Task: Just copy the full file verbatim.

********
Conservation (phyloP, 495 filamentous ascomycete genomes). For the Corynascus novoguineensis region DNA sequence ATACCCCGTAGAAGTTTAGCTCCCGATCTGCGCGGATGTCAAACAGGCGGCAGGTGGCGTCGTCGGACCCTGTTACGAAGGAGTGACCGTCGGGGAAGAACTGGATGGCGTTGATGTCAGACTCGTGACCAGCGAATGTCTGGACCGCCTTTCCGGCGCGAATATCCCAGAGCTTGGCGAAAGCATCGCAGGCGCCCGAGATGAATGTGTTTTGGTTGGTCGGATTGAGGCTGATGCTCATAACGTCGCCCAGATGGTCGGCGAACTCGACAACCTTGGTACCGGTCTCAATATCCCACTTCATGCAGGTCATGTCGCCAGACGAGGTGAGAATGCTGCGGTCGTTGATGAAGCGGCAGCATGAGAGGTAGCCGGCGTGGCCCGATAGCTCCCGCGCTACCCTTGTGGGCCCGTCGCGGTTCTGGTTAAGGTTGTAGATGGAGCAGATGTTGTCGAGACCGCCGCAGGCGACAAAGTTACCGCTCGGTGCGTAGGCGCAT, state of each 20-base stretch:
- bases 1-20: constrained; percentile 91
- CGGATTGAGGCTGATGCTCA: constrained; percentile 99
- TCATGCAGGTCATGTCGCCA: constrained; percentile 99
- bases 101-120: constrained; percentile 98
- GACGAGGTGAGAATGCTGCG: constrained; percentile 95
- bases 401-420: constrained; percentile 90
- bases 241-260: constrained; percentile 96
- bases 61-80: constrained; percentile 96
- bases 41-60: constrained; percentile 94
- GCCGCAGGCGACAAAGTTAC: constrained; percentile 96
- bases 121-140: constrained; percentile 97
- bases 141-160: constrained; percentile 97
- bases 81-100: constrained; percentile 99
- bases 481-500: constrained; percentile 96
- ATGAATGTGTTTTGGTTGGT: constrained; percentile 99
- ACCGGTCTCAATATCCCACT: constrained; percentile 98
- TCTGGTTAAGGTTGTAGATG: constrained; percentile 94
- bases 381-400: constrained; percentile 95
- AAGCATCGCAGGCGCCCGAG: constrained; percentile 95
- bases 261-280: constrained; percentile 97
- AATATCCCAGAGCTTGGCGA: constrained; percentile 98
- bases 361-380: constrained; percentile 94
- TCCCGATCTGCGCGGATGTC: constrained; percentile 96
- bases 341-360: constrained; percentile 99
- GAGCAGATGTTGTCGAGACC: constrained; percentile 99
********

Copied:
Conservation (phyloP, 495 filamentous ascomycete genomes). For the Corynascus novoguineensis region DNA sequence ATACCCCGTAGAAGTTTAGCTCCCGATCTGCGCGGATGTCAAACAGGCGGCAGGTGGCGTCGTCGGACCCTGTTACGAAGGAGTGACCGTCGGGGAAGAACTGGATGGCGTTGATGTCAGACTCGTGACCAGCGAATGTCTGGACCGCCTTTCCGGCGCGAATATCCCAGAGCTTGGCGAAAGCATCGCAGGCGCCCGAGATGAATGTGTTTTGGTTGGTCGGATTGAGGCTGATGCTCATAACGTCGCCCAGATGGTCGGCGAACTCGACAACCTTGGTACCGGTCTCAATATCCCACTTCATGCAGGTCATGTCGCCAGACGAGGTGAGAATGCTGCGGTCGTTGATGAAGCGGCAGCATGAGAGGTAGCCGGCGTGGCCCGATAGCTCCCGCGCTACCCTTGTGGGCCCGTCGCGGTTCTGGTTAAGGTTGTAGATGGAGCAGATGTTGTCGAGACCGCCGCAGGCGACAAAGTTACCGCTCGGTGCGTAGGCGCAT, state of each 20-base stretch:
- bases 1-20: constrained; percentile 91
- CGGATTGAGGCTGATGCTCA: constrained; percentile 99
- TCATGCAGGTCATGTCGCCA: constrained; percentile 99
- bases 101-120: constrained; percentile 98
- GACGAGGTGAGAATGCTGCG: constrained; percentile 95
- bases 401-420: constrained; percentile 90
- bases 241-260: constrained; percentile 96
- bases 61-80: constrained; percentile 96
- bases 41-60: constrained; percentile 94
- GCCGCAGGCGACAAAGTTAC: constrained; percentile 96
- bases 121-140: constrained; percentile 97
- bases 141-160: constrained; percentile 97
- bases 81-100: constrained; percentile 99
- bases 481-500: constrained; percentile 96
- ATGAATGTGTTTTGGTTGGT: constrained; percentile 99
- ACCGGTCTCAATATCCCACT: constrained; percentile 98
- TCTGGTTAAGGTTGTAGATG: constrained; percentile 94
- bases 381-400: constrained; percentile 95
- AAGCATCGCAGGCGCCCGAG: constrained; percentile 95
- bases 261-280: constrained; percentile 97
- AATATCCCAGAGCTTGGCGA: constrained; percentile 98
- bases 361-380: constrained; percentile 94
- TCCCGATCTGCGCGGATGTC: constrained; percentile 96
- bases 341-360: constrained; percentile 99
- GAGCAGATGTTGTCGAGACC: constrained; percentile 99